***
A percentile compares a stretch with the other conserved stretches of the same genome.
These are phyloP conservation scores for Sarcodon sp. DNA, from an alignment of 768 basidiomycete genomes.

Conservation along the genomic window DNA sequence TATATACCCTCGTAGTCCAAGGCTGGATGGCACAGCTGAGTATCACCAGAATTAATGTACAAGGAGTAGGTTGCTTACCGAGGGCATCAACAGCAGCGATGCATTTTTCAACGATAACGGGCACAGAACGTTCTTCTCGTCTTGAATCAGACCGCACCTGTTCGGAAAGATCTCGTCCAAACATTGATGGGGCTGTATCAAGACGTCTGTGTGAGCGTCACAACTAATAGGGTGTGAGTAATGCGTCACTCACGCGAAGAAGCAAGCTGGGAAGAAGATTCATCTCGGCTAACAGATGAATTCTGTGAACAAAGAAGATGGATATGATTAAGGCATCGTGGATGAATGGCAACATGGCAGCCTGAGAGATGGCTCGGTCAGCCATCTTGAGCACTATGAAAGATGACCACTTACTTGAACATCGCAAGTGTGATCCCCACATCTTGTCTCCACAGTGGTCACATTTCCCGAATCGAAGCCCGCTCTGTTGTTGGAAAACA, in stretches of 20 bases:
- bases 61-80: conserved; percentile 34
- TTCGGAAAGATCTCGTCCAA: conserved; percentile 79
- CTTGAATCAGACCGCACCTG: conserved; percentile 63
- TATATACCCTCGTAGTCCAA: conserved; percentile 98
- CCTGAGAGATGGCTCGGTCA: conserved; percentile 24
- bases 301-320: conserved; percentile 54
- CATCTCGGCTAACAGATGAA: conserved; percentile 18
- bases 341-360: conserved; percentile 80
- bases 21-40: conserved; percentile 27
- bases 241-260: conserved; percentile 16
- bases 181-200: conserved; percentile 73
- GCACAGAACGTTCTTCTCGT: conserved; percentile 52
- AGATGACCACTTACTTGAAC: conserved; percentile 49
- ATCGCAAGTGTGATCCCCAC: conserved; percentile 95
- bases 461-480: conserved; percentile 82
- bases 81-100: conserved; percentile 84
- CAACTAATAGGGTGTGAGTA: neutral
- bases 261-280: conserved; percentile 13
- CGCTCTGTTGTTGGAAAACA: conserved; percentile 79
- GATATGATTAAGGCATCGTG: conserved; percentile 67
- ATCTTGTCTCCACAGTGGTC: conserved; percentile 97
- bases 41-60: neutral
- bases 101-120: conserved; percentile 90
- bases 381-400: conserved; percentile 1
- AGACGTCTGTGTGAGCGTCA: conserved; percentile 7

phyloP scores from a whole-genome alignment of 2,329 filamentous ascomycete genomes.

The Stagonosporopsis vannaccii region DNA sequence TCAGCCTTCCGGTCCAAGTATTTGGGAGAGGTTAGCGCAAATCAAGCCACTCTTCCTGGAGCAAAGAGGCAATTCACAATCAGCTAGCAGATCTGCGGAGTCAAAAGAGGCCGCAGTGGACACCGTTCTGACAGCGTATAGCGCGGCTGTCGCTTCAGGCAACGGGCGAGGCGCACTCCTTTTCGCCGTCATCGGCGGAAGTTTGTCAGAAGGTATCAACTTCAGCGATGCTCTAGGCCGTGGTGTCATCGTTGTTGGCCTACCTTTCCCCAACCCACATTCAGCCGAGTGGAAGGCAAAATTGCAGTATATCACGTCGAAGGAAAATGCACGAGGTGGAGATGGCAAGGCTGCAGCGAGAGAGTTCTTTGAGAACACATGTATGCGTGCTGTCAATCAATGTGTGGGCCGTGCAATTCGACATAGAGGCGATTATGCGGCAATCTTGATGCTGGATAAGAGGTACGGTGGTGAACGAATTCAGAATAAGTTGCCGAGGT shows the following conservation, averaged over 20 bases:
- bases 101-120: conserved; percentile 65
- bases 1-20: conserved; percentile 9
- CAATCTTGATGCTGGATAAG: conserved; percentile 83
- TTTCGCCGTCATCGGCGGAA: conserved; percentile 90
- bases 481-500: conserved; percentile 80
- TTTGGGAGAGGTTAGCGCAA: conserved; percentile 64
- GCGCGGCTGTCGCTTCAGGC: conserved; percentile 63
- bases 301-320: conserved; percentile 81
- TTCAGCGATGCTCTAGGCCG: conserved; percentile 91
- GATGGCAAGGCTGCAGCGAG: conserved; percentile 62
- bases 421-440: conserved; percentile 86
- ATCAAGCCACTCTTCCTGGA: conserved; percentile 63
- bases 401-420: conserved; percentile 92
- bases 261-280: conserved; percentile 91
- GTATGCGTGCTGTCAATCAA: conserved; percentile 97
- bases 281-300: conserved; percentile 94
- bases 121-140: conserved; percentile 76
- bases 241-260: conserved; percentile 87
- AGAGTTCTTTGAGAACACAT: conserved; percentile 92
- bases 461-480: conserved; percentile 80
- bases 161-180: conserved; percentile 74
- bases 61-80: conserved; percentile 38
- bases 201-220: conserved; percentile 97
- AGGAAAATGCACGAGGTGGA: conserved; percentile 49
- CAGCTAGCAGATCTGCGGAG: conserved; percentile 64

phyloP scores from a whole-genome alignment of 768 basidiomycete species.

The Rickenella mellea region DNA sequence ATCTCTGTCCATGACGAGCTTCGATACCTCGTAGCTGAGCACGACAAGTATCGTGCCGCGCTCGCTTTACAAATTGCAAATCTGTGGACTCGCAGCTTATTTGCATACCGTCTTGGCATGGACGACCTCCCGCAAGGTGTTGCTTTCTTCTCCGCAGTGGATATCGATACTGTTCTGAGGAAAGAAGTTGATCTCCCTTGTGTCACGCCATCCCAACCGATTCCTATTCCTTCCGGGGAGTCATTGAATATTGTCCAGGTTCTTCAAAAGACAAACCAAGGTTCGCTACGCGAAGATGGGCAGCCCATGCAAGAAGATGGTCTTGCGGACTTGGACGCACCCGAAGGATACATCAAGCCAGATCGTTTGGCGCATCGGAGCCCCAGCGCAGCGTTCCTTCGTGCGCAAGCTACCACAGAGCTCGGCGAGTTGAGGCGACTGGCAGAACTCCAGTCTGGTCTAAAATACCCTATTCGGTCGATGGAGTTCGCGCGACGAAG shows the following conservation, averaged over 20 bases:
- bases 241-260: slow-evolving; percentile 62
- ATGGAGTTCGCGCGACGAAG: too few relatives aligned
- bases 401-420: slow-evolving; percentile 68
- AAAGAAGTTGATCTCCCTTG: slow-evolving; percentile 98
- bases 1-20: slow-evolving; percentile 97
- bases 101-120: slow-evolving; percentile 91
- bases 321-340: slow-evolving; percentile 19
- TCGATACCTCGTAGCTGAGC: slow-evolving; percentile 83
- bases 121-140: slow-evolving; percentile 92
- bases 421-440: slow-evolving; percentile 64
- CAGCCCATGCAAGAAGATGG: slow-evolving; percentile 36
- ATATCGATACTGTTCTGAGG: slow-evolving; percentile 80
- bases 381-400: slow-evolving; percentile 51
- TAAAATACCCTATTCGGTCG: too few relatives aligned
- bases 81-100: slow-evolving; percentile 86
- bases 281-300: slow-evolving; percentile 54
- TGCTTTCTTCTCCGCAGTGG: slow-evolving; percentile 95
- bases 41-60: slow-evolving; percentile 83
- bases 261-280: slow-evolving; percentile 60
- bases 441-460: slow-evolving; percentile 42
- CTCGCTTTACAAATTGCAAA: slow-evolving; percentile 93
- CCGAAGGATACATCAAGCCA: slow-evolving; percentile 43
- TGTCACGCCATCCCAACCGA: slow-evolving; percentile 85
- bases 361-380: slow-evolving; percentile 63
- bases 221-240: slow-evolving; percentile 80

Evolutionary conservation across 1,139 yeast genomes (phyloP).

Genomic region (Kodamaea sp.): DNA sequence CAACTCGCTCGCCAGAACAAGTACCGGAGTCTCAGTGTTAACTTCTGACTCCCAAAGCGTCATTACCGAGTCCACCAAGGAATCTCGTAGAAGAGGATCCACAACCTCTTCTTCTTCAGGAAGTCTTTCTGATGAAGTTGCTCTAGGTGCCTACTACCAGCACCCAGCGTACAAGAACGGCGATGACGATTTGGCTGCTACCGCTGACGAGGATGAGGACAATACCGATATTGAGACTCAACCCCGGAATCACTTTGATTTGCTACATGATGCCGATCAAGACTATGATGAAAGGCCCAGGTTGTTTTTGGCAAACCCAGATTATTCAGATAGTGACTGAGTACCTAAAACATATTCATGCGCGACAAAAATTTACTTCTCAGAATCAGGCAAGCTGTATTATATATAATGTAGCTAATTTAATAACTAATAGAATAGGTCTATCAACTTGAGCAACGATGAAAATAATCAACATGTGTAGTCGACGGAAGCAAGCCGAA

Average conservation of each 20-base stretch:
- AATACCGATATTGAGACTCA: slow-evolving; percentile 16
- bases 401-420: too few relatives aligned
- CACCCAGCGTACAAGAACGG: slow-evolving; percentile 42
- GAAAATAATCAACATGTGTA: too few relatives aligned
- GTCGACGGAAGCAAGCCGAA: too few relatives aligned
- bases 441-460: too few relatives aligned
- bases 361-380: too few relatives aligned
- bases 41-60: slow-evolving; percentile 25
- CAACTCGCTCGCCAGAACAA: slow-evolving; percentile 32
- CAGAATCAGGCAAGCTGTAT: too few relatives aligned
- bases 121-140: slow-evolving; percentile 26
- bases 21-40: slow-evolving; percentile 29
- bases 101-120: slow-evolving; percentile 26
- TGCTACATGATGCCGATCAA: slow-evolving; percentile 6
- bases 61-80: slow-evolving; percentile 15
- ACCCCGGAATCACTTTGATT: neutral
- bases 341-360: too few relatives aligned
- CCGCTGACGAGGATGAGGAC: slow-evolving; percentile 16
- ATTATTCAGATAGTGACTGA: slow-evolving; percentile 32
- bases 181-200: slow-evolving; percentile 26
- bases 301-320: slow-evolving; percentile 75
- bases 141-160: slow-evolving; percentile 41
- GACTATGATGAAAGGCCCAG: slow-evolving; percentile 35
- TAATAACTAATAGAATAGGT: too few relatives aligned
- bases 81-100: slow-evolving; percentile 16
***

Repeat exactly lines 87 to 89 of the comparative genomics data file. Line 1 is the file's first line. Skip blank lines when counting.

- bases 401-420: too few relatives aligned
- CACCCAGCGTACAAGAACGG: slow-evolving; percentile 42
- GAAAATAATCAACATGTGTA: too few relatives aligned